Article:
Pathways toward Inclusive Income Growth: A Comparative Decomposition of National Growth Profiles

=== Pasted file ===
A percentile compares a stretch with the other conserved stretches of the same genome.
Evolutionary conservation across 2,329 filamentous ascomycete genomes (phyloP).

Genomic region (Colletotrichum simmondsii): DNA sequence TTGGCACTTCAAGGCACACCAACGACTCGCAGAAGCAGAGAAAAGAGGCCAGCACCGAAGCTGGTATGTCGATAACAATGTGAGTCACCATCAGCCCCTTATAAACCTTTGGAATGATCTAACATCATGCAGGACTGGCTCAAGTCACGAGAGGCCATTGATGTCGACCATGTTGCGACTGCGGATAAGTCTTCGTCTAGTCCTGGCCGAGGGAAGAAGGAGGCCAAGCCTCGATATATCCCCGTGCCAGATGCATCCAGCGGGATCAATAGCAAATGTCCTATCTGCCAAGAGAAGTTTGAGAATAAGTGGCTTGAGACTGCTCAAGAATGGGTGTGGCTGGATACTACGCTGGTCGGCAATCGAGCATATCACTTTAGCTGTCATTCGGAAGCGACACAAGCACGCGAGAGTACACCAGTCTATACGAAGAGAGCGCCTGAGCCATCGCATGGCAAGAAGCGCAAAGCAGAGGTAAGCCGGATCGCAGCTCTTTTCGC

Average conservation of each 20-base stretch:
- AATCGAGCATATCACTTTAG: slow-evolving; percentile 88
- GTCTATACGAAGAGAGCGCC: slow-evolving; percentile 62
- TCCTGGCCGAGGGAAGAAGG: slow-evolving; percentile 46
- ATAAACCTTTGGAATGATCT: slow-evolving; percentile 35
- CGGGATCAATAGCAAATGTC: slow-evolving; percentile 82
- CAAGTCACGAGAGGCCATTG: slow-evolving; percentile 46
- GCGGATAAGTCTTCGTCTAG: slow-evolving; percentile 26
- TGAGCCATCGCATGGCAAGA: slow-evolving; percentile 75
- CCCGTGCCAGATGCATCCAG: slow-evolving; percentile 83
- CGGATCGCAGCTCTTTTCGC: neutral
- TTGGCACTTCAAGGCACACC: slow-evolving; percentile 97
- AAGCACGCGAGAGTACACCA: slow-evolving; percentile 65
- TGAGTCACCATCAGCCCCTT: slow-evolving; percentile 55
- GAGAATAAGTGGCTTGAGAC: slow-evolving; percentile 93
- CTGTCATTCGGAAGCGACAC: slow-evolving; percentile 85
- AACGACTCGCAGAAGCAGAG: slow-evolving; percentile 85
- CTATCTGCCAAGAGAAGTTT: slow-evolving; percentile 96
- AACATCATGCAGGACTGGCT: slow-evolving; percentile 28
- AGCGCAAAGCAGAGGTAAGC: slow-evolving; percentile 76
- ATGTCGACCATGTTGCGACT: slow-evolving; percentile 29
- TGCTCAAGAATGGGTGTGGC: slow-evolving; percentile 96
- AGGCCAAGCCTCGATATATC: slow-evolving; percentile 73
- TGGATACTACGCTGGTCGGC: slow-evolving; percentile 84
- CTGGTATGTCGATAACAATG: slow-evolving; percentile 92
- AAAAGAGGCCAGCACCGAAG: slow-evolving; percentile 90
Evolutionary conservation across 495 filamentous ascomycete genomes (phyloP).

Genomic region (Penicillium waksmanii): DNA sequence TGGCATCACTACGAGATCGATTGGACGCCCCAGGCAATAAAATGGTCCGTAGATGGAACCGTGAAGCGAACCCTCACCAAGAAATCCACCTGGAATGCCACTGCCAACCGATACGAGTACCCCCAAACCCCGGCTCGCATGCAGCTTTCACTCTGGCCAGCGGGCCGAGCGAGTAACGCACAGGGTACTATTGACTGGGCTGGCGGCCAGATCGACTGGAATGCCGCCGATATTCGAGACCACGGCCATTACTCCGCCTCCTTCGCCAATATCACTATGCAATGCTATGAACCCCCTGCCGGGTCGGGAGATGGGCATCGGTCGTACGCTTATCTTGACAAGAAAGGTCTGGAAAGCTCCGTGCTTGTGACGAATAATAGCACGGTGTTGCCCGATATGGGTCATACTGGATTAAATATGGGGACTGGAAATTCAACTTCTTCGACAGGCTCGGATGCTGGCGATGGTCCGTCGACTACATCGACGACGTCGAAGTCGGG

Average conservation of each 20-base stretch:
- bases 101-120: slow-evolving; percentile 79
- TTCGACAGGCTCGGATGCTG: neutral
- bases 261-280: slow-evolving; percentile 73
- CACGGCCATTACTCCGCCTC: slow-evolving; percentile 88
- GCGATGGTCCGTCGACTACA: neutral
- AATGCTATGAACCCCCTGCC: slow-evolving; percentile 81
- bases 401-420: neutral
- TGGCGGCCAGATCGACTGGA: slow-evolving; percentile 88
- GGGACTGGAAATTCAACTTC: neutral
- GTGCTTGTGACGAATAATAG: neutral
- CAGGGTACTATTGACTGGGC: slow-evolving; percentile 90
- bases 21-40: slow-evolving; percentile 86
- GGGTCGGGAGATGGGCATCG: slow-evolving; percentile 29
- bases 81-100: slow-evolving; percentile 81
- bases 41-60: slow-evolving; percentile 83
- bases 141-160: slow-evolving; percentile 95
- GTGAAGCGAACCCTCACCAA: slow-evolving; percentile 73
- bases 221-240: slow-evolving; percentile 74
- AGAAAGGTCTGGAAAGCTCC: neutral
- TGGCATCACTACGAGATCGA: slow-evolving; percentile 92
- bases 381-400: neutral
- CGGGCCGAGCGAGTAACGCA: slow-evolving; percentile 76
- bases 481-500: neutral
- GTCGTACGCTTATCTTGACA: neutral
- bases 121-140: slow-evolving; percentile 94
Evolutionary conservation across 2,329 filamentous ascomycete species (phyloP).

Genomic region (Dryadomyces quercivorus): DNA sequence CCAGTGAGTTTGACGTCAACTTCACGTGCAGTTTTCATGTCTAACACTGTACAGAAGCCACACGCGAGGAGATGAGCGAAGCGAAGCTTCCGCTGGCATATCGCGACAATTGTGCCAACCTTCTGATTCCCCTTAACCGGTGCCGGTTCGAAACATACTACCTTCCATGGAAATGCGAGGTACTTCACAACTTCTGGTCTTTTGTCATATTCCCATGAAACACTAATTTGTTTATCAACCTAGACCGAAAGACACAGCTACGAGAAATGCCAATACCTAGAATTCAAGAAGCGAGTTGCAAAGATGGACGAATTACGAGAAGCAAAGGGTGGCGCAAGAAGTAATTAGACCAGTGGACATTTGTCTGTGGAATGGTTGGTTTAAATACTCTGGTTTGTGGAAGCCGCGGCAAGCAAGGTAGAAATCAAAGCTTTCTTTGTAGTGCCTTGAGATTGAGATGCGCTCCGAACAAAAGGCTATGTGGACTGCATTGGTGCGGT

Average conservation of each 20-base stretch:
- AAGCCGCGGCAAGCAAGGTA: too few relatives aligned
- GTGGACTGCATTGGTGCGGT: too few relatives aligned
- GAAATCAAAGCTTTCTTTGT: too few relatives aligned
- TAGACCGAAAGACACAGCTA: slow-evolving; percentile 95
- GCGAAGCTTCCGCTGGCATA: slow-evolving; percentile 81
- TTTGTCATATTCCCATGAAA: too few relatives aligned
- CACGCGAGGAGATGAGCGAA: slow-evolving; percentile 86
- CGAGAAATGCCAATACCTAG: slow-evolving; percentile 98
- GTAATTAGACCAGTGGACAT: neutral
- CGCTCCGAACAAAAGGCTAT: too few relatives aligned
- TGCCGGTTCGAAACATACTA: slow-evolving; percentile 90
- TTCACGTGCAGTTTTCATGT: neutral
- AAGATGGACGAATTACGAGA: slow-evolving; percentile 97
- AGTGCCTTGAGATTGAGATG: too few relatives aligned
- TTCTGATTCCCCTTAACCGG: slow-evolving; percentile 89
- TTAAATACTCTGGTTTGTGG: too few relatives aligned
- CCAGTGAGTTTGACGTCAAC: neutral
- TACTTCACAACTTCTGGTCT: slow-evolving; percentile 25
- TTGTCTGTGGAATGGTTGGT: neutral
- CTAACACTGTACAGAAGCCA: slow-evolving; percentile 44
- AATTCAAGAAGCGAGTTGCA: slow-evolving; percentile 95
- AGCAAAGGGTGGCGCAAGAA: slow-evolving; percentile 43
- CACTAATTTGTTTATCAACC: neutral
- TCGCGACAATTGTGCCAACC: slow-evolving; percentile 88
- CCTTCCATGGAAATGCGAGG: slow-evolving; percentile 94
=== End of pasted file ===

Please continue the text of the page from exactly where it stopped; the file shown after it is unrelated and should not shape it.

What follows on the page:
Despite rising interest in income inequality, scholars remain divided over the mechanisms most amenable to inclusive income growth, how these mechanisms vary across country, and the trade-offs between levels and inclusivity of growth. This study introduces the concept of national growth profiles, the additive contribution of changes in taxes, transfers, composition, and institutions to changes across a country’s income distribution. We apply a novel decomposition framework to measure national growth profiles for nine countries across three welfare regimes from the 1980s to 2010s. Our findings expand upon past research on inclusive growth in four ways. First, we find that changes in demographic and employment composition are weakly associated with the inclusivity of income growth. Second, changes in institutions are the dominant driver of non-inclusive growth, yet contribute to greater increases in inequality in the Nordic countries than in liberal countries. Third, welfare regimes prove of little use in explaining variation in changes in income inequality. Fourth, no inherent trade-off emerges between levels and inclusivity of growth. Conceptually, growth profiles shift focus from analyses of historical variation to ongoing changes in inequality. Empirically, they can be applied broadly to future research on variation in income distributions across place or time.